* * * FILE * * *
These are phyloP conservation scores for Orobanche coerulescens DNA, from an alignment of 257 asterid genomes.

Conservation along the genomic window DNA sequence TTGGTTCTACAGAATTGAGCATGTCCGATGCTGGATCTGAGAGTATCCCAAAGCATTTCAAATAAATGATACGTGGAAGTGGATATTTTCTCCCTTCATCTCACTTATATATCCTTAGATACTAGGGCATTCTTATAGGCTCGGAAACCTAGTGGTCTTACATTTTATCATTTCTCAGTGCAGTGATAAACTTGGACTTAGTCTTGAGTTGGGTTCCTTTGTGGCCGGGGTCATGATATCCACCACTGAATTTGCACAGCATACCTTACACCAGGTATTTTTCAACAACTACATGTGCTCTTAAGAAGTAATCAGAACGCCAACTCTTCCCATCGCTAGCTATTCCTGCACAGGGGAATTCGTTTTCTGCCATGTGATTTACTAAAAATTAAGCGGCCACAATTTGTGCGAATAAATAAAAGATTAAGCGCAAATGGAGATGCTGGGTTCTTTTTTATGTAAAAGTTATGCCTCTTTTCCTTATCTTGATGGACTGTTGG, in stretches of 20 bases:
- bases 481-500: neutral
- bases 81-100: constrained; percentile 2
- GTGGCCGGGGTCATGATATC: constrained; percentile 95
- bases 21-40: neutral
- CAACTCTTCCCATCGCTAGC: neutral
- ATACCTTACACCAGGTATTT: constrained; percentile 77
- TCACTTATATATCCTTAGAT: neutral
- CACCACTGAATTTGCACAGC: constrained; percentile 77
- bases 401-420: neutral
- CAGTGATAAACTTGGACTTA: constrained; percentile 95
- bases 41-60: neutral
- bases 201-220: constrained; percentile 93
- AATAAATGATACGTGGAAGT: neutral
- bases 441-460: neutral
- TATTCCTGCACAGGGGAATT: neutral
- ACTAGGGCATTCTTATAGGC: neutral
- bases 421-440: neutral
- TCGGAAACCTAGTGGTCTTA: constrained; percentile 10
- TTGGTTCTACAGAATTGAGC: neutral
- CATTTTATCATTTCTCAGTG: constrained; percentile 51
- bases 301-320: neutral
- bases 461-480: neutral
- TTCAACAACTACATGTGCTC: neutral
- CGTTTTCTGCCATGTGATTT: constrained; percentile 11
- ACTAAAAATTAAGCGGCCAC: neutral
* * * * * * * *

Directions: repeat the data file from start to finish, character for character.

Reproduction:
These are phyloP conservation scores for Orobanche coerulescens DNA, from an alignment of 257 asterid genomes.

Conservation along the genomic window DNA sequence TTGGTTCTACAGAATTGAGCATGTCCGATGCTGGATCTGAGAGTATCCCAAAGCATTTCAAATAAATGATACGTGGAAGTGGATATTTTCTCCCTTCATCTCACTTATATATCCTTAGATACTAGGGCATTCTTATAGGCTCGGAAACCTAGTGGTCTTACATTTTATCATTTCTCAGTGCAGTGATAAACTTGGACTTAGTCTTGAGTTGGGTTCCTTTGTGGCCGGGGTCATGATATCCACCACTGAATTTGCACAGCATACCTTACACCAGGTATTTTTCAACAACTACATGTGCTCTTAAGAAGTAATCAGAACGCCAACTCTTCCCATCGCTAGCTATTCCTGCACAGGGGAATTCGTTTTCTGCCATGTGATTTACTAAAAATTAAGCGGCCACAATTTGTGCGAATAAATAAAAGATTAAGCGCAAATGGAGATGCTGGGTTCTTTTTTATGTAAAAGTTATGCCTCTTTTCCTTATCTTGATGGACTGTTGG, in stretches of 20 bases:
- bases 481-500: neutral
- bases 81-100: constrained; percentile 2
- GTGGCCGGGGTCATGATATC: constrained; percentile 95
- bases 21-40: neutral
- CAACTCTTCCCATCGCTAGC: neutral
- ATACCTTACACCAGGTATTT: constrained; percentile 77
- TCACTTATATATCCTTAGAT: neutral
- CACCACTGAATTTGCACAGC: constrained; percentile 77
- bases 401-420: neutral
- CAGTGATAAACTTGGACTTA: constrained; percentile 95
- bases 41-60: neutral
- bases 201-220: constrained; percentile 93
- AATAAATGATACGTGGAAGT: neutral
- bases 441-460: neutral
- TATTCCTGCACAGGGGAATT: neutral
- ACTAGGGCATTCTTATAGGC: neutral
- bases 421-440: neutral
- TCGGAAACCTAGTGGTCTTA: constrained; percentile 10
- TTGGTTCTACAGAATTGAGC: neutral
- CATTTTATCATTTCTCAGTG: constrained; percentile 51
- bases 301-320: neutral
- bases 461-480: neutral
- TTCAACAACTACATGTGCTC: neutral
- CGTTTTCTGCCATGTGATTT: constrained; percentile 11
- ACTAAAAATTAAGCGGCCAC: neutral